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Indiana Dips Its Toe in the Choppy Waters of Unclaimed Property

Posted 4:28 PM by

In 1998 when I worked for a large, national firm, my boss walked into my office and asked, "How would you like to be our escheat expert?" I vaguely recalled hearing the "term" escheat when I was in law school but couldn't have remembered if someone had paid me. Some of our biggest clients were starting to be audited for unclaimed property, and we needed to assemble a national team to help them. 

When a business has uncashed checks or other types of aging debts on its books, that business has to turn those monies over to the state. All 50 states have fairly similar laws, so this requirement exists across the country. States that don't have the staff to do audits sometimes hire third party, contingent fee auditors who receive a percentage of what their agents are able to collect. Before we got involved, our clients were receiving huge assessments - seven, sometimes eight figures. 

So, I went to Atlanta for the rollout of our unclaimed funds practice. There, the national leader of this new service line took us through two days of intensive training in all things escheat. We all looked on in shock as she showed us a letter from one third party auditor asking a company to provide a list of uncashed checks and miscellaneous income write-offs back to the 1950s! And, this was really happening. Until 2003, I worked with some of the firm's biggest clients, helping them through the world of unclaimed property - audit defense, amnesty filings, voluntary compliance, and developing policies and procedures.

Unclaimed property has an obscure rule that if the reporting business ("holder") does not have names and addresses of the payees owed the money, everything goes to the holder's state of incorporation. For audits covering 15-20 years of records, audits utilizing extrapolation techniques to fill the gaps for missing records was the norm, not the exception. States like Delaware, with thousands of companies incorporated there, soon learned the positive impact that this obscure rule could play to its fiscal benefit.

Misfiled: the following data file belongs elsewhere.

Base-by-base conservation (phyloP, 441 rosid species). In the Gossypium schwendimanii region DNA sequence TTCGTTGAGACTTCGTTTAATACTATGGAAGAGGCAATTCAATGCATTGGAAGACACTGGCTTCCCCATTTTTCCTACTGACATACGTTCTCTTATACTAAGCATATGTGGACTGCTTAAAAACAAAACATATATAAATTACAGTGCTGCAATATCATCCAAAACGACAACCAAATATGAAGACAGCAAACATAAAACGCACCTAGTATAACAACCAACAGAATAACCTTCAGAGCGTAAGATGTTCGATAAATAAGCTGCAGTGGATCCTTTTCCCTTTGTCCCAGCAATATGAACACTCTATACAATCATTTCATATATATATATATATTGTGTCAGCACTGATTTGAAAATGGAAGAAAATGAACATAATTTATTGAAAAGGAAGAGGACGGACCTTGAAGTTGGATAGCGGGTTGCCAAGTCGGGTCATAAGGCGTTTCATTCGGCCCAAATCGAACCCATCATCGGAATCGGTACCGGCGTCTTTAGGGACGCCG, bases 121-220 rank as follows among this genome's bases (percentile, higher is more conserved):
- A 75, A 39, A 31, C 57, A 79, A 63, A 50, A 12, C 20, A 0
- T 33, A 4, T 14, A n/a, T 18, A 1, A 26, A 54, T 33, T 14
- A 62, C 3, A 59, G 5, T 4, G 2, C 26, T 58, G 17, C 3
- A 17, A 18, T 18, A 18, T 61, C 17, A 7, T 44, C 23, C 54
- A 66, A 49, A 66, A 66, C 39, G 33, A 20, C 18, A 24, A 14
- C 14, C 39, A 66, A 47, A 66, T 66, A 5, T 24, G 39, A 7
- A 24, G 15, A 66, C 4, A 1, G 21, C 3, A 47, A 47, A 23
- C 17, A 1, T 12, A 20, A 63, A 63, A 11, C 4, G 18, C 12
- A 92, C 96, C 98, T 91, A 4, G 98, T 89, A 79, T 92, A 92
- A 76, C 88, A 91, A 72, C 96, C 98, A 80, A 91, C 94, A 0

Around this time, Indiana offered an amnesty program for non-filers. This outreach for voluntary compliers was to be followed by an aggressive audit program. However, a change in the Attorney General meant a shift in direction. Instead of audits, Indiana focused its attention for the next eight years on ramping up its outreach to improve the chance that payees would recover the property that had been reported by the estimated 2-3% of companies voluntarily filing reports. 

Fast forward 8 years to today. Indiana has a relatively new Attorney General, and he has determined that 2-3% estimated compliance from current businesses is probably high. Unless holders file reports, finders can’t track down their money. So, over the past year, the focus has shifted back to increasing compliance.  To that end, Indiana has an amnesty program that ends this Halloween. Companies that choose to participate in this program agree to report their unclaimed property for prior years in exchange for no penalties or interest.  Businesses that choose to do nothing face the prospect of an Indiana Department of Revenue auditor adding escheat to the list of taxes they examine when they come out for a visit. 

The question I get most often from businesses: Are we really required to do this? The answer is simple. If you have unclaimed property to report, then unequivocally yes. The cost this can mean to a company depends on countless factors. I tell every client, until you get your arms around what your exposure might be, you can't make an educated decision on how to proceed. The decision-making process needs to begin with good information. 

The Hoosier state is new to the unclaimed property audit business. At this point no one knows how aggressive Indiana will be – with their auditors, their penalties, or the other tools in their toolbox. Still remembering the scars from the days when clients chose to roll the dice and ended up with one of those seven- or eight-figure assessments, I know how a bad unclaimed property audit can turn out. For smaller companies, a bill from the State with fewer zeros can still pack the same relative wallop. Will this be true for Indiana businesses? 

About the Author
Tim Cook is the partner-in-charge of Katz, Sapper & Miller's State and Local Tax Group. Tim assists clients with complex business restructurings, negotiates settlements at both the audit and appeals level, and provides tax advocacy services. He also works closely with companies during the site selection process, helping them make data-driven location decisions while fully leveraging economic incentives. Connect with him on LinkedIn.

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